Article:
The Spirit that Jesus taught us about, that He promised to send, is not just some vague thing flowing here and there. Yes, the Spirit blows where He wills, but that does not make Him some vague entity. It does not make Him vague, or unsure about what He is, or what He does.
Jesus referred to Him using quite concrete terms: “another helper”, “an Advocate”. The Holy Spirit is a definite person, one of the three persons of the Trinity, and because He is a person He can help you, love you, care for you, strengthen and guide you.

Now, if you are a Satanist explicitly worshipping the Devil, then you too have a ‘personal’ god, albeit a false god.
However, most modern witches don’t claim to worship the Devil, but they do have a problem with prayer, because for them prayer, ultimately, for them, is just navel-gazing, looking inside, stillness:
You cannot have a personal encounter with the God within –because that it’s just yourself. There is no personal God to pray to.
For a Christian, prayer is a personal ENCOUNTER, with the living Lord. The Holy Spirit does come and dwell INSIDE you, but He is a person distinct from you, who comes from outside of you. An encounter that He promised especially in the sacraments He gave us, like Holy Communion.

My friend, may not fly on a broomstick, but she is a witch nonetheless, and they are many like her. Followers of a restoration of the foolishness of the pagans.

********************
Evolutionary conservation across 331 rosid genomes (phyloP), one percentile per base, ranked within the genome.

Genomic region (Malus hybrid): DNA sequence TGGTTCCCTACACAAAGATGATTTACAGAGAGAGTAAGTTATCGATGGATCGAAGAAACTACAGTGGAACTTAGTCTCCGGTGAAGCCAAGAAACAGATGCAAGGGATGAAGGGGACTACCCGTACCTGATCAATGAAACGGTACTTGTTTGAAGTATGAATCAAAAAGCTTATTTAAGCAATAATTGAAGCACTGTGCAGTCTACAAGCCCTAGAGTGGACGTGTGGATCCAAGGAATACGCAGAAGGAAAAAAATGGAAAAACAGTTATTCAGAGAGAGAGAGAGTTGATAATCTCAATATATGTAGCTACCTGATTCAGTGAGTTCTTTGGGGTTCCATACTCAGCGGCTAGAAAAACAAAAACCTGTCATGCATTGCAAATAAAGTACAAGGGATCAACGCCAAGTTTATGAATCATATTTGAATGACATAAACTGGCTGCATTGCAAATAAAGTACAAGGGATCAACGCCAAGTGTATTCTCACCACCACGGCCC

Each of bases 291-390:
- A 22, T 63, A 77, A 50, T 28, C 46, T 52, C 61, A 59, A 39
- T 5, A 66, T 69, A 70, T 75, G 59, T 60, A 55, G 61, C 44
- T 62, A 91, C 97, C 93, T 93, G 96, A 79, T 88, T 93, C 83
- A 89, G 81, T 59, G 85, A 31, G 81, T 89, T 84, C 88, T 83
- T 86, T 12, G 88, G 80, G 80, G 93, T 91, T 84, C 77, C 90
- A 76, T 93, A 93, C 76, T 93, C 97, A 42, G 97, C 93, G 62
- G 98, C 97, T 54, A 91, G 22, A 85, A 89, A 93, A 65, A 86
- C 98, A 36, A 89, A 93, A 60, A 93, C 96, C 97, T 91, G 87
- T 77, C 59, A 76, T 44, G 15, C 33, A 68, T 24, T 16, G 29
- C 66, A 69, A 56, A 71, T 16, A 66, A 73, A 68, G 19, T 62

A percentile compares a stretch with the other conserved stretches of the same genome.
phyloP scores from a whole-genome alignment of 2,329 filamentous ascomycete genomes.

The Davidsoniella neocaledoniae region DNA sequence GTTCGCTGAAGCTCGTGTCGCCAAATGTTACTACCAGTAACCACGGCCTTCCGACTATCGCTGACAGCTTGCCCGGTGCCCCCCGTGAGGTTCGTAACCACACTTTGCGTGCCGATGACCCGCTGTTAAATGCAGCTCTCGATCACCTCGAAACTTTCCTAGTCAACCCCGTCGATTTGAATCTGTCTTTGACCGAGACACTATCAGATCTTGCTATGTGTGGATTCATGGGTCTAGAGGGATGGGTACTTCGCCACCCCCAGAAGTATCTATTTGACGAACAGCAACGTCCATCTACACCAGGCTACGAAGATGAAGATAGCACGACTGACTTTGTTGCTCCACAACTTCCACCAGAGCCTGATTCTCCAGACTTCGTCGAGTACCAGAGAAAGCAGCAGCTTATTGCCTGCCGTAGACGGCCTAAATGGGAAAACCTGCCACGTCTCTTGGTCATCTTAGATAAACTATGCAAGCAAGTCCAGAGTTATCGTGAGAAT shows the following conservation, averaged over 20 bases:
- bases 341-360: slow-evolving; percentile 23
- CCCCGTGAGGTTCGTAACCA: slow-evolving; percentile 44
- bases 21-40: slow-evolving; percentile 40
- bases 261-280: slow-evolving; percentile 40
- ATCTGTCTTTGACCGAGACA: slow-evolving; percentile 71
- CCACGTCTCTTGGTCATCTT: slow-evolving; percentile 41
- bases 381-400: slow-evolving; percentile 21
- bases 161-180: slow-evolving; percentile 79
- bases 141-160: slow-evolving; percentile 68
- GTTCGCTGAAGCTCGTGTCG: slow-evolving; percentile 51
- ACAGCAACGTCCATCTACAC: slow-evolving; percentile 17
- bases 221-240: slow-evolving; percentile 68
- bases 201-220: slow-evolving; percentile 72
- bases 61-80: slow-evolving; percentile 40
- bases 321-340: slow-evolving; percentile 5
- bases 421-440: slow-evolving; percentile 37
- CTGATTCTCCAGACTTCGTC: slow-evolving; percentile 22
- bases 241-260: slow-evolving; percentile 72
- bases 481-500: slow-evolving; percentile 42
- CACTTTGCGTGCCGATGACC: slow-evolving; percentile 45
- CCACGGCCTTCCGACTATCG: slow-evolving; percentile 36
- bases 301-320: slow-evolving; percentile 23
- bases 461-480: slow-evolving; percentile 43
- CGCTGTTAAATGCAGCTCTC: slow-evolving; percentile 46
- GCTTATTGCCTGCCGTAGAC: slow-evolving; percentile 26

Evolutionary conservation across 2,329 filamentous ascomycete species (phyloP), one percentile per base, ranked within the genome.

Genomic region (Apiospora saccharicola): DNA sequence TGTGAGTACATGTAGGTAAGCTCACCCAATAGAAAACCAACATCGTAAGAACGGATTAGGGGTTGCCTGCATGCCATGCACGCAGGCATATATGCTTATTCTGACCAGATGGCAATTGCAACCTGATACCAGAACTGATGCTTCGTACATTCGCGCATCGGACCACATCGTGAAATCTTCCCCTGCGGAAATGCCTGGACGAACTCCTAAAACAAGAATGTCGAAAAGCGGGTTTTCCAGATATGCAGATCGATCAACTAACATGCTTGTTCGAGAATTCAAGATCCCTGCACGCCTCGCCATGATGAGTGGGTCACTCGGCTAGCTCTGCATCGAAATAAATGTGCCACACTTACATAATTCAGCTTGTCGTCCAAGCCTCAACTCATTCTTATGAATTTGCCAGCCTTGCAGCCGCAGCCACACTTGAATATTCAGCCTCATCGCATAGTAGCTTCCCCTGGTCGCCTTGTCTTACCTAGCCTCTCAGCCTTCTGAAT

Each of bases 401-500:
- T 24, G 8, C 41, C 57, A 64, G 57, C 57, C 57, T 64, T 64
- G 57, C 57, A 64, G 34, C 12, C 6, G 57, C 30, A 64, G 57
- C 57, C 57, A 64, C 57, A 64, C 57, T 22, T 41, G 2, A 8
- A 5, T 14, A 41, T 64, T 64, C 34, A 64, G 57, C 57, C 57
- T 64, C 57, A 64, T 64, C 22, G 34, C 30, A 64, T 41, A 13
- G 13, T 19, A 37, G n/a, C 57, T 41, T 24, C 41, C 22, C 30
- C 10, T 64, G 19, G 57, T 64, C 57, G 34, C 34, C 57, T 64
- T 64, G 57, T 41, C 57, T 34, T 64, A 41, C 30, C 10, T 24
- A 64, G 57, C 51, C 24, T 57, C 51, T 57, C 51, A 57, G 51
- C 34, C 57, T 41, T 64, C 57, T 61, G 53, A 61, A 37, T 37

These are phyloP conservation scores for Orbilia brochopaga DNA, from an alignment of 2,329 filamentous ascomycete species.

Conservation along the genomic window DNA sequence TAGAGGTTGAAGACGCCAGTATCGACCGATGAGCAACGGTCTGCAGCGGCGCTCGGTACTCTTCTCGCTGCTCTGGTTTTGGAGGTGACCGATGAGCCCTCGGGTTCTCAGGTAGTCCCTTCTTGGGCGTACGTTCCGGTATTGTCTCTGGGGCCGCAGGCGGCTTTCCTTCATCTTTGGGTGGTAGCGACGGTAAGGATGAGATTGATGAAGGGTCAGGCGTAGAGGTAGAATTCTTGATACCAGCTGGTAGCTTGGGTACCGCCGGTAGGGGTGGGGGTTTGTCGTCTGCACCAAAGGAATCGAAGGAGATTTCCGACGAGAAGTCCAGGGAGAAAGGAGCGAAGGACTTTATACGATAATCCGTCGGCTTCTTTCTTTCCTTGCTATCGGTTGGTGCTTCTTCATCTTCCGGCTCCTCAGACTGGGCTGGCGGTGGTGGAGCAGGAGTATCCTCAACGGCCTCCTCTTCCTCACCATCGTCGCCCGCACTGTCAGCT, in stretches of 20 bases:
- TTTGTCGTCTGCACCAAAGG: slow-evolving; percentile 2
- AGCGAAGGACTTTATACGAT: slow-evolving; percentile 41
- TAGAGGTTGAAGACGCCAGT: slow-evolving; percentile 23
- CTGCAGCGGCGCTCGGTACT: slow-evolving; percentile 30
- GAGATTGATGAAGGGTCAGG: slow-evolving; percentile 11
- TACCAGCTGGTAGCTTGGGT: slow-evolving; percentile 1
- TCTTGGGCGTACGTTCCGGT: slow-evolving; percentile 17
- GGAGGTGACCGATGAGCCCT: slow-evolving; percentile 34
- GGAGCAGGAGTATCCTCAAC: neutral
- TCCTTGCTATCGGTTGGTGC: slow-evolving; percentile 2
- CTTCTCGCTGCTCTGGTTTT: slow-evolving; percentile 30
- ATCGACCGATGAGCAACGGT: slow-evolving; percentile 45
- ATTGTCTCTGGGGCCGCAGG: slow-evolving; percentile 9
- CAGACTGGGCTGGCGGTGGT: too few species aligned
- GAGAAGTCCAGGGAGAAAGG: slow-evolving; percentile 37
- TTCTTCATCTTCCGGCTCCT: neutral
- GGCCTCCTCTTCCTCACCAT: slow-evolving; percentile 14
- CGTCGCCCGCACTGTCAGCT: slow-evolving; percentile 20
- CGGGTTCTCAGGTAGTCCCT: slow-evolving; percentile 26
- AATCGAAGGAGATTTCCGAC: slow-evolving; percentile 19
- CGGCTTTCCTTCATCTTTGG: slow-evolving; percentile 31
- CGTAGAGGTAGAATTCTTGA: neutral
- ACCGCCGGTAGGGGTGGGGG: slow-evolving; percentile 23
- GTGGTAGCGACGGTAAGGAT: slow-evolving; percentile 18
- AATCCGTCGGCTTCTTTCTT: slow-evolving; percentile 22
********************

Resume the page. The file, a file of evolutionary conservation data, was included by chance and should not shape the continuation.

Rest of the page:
We, need to be on guard not to be influenced by their ideas. The Christian God is very different. He is a rational, personal God –the Holy Spirit whose coming we pray for today.

Sunday, 16 May 2010

40 Years Old, Death as friend, Ascension, Year C, Shaftesbury

40 years old! I recently celebrated my 40th birthday. I say ‘celebrated’ with qualification, because being 40 is not really something I’m happy about. In fact, it’s something of a problem.
Strictly speaking, I don’t mind being 40, it’s the things that come with being 40. Now, like many mid-life men, I have sought to fight the decline of my body, and this year I have taken up running, lowered my blood pressure and shed over a stone in weight. But, nonetheless, when I look in the mirror I see bloodshot eyes surrounded by wrinkles that no longer go away with a good night’s sleep, I see hair falling out, and the hair that's left being interspersed with increasing flecks of grey.
There is no denying the fact that my body is not what it used to be.